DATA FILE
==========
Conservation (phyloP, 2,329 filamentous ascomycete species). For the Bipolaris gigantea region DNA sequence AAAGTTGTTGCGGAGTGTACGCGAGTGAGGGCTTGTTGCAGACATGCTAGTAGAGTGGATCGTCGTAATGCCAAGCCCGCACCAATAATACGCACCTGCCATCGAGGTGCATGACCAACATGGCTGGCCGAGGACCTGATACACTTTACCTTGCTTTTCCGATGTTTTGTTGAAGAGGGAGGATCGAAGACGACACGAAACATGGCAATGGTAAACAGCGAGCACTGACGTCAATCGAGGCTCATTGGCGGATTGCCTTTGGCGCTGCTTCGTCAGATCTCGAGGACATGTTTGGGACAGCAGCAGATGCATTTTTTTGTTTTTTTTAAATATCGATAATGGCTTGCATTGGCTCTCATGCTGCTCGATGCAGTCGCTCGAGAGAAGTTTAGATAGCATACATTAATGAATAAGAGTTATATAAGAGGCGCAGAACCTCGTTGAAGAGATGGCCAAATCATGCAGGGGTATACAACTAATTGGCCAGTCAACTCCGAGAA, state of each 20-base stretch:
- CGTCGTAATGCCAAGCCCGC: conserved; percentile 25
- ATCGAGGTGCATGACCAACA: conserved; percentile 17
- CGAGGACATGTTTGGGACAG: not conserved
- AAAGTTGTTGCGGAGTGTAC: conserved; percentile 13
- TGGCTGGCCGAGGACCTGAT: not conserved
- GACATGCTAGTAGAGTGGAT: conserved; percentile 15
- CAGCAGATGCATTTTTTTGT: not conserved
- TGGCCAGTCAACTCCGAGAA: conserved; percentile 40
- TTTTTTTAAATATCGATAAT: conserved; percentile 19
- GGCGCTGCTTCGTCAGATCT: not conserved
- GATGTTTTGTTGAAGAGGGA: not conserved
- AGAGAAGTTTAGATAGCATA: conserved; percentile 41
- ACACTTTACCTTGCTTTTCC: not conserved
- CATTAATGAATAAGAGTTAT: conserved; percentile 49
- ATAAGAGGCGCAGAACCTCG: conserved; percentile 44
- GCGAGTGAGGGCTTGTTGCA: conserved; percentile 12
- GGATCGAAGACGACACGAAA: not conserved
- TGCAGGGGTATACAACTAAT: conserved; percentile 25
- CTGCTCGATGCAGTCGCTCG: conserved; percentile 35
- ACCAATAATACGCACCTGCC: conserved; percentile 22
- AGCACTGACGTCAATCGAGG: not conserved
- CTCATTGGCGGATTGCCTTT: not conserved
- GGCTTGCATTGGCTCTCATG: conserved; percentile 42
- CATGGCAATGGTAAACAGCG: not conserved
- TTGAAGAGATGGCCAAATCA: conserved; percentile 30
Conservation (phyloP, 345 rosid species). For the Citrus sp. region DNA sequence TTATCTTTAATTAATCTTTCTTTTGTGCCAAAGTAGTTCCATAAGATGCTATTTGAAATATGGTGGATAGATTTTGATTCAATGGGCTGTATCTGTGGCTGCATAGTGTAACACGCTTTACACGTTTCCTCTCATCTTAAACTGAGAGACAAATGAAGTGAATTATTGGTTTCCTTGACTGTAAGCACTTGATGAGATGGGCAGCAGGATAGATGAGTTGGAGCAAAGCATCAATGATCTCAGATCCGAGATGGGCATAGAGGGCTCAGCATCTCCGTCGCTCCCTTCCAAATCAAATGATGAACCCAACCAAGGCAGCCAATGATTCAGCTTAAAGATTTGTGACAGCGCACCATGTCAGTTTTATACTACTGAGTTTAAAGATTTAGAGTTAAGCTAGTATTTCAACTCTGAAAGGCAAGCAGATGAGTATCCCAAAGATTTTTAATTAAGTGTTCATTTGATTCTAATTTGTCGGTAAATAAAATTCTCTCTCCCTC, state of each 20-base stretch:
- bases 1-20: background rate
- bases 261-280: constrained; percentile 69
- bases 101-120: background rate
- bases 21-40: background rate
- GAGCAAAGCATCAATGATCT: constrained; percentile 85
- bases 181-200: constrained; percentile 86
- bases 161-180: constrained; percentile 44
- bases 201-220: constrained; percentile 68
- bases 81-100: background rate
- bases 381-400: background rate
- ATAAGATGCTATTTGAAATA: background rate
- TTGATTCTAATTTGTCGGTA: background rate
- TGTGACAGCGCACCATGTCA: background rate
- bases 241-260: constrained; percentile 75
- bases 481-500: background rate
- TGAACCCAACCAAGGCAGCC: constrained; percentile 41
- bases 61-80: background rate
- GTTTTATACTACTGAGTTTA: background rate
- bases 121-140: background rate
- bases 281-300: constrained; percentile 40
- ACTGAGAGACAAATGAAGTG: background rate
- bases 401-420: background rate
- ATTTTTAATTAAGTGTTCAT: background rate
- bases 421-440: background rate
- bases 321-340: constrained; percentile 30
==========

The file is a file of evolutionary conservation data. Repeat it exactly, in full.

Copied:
Conservation (phyloP, 2,329 filamentous ascomycete species). For the Bipolaris gigantea region DNA sequence AAAGTTGTTGCGGAGTGTACGCGAGTGAGGGCTTGTTGCAGACATGCTAGTAGAGTGGATCGTCGTAATGCCAAGCCCGCACCAATAATACGCACCTGCCATCGAGGTGCATGACCAACATGGCTGGCCGAGGACCTGATACACTTTACCTTGCTTTTCCGATGTTTTGTTGAAGAGGGAGGATCGAAGACGACACGAAACATGGCAATGGTAAACAGCGAGCACTGACGTCAATCGAGGCTCATTGGCGGATTGCCTTTGGCGCTGCTTCGTCAGATCTCGAGGACATGTTTGGGACAGCAGCAGATGCATTTTTTTGTTTTTTTTAAATATCGATAATGGCTTGCATTGGCTCTCATGCTGCTCGATGCAGTCGCTCGAGAGAAGTTTAGATAGCATACATTAATGAATAAGAGTTATATAAGAGGCGCAGAACCTCGTTGAAGAGATGGCCAAATCATGCAGGGGTATACAACTAATTGGCCAGTCAACTCCGAGAA, state of each 20-base stretch:
- CGTCGTAATGCCAAGCCCGC: conserved; percentile 25
- ATCGAGGTGCATGACCAACA: conserved; percentile 17
- CGAGGACATGTTTGGGACAG: not conserved
- AAAGTTGTTGCGGAGTGTAC: conserved; percentile 13
- TGGCTGGCCGAGGACCTGAT: not conserved
- GACATGCTAGTAGAGTGGAT: conserved; percentile 15
- CAGCAGATGCATTTTTTTGT: not conserved
- TGGCCAGTCAACTCCGAGAA: conserved; percentile 40
- TTTTTTTAAATATCGATAAT: conserved; percentile 19
- GGCGCTGCTTCGTCAGATCT: not conserved
- GATGTTTTGTTGAAGAGGGA: not conserved
- AGAGAAGTTTAGATAGCATA: conserved; percentile 41
- ACACTTTACCTTGCTTTTCC: not conserved
- CATTAATGAATAAGAGTTAT: conserved; percentile 49
- ATAAGAGGCGCAGAACCTCG: conserved; percentile 44
- GCGAGTGAGGGCTTGTTGCA: conserved; percentile 12
- GGATCGAAGACGACACGAAA: not conserved
- TGCAGGGGTATACAACTAAT: conserved; percentile 25
- CTGCTCGATGCAGTCGCTCG: conserved; percentile 35
- ACCAATAATACGCACCTGCC: conserved; percentile 22
- AGCACTGACGTCAATCGAGG: not conserved
- CTCATTGGCGGATTGCCTTT: not conserved
- GGCTTGCATTGGCTCTCATG: conserved; percentile 42
- CATGGCAATGGTAAACAGCG: not conserved
- TTGAAGAGATGGCCAAATCA: conserved; percentile 30
Conservation (phyloP, 345 rosid species). For the Citrus sp. region DNA sequence TTATCTTTAATTAATCTTTCTTTTGTGCCAAAGTAGTTCCATAAGATGCTATTTGAAATATGGTGGATAGATTTTGATTCAATGGGCTGTATCTGTGGCTGCATAGTGTAACACGCTTTACACGTTTCCTCTCATCTTAAACTGAGAGACAAATGAAGTGAATTATTGGTTTCCTTGACTGTAAGCACTTGATGAGATGGGCAGCAGGATAGATGAGTTGGAGCAAAGCATCAATGATCTCAGATCCGAGATGGGCATAGAGGGCTCAGCATCTCCGTCGCTCCCTTCCAAATCAAATGATGAACCCAACCAAGGCAGCCAATGATTCAGCTTAAAGATTTGTGACAGCGCACCATGTCAGTTTTATACTACTGAGTTTAAAGATTTAGAGTTAAGCTAGTATTTCAACTCTGAAAGGCAAGCAGATGAGTATCCCAAAGATTTTTAATTAAGTGTTCATTTGATTCTAATTTGTCGGTAAATAAAATTCTCTCTCCCTC, state of each 20-base stretch:
- bases 1-20: background rate
- bases 261-280: constrained; percentile 69
- bases 101-120: background rate
- bases 21-40: background rate
- GAGCAAAGCATCAATGATCT: constrained; percentile 85
- bases 181-200: constrained; percentile 86
- bases 161-180: constrained; percentile 44
- bases 201-220: constrained; percentile 68
- bases 81-100: background rate
- bases 381-400: background rate
- ATAAGATGCTATTTGAAATA: background rate
- TTGATTCTAATTTGTCGGTA: background rate
- TGTGACAGCGCACCATGTCA: background rate
- bases 241-260: constrained; percentile 75
- bases 481-500: background rate
- TGAACCCAACCAAGGCAGCC: constrained; percentile 41
- bases 61-80: background rate
- GTTTTATACTACTGAGTTTA: background rate
- bases 121-140: background rate
- bases 281-300: constrained; percentile 40
- ACTGAGAGACAAATGAAGTG: background rate
- bases 401-420: background rate
- ATTTTTAATTAAGTGTTCAT: background rate
- bases 421-440: background rate
- bases 321-340: constrained; percentile 30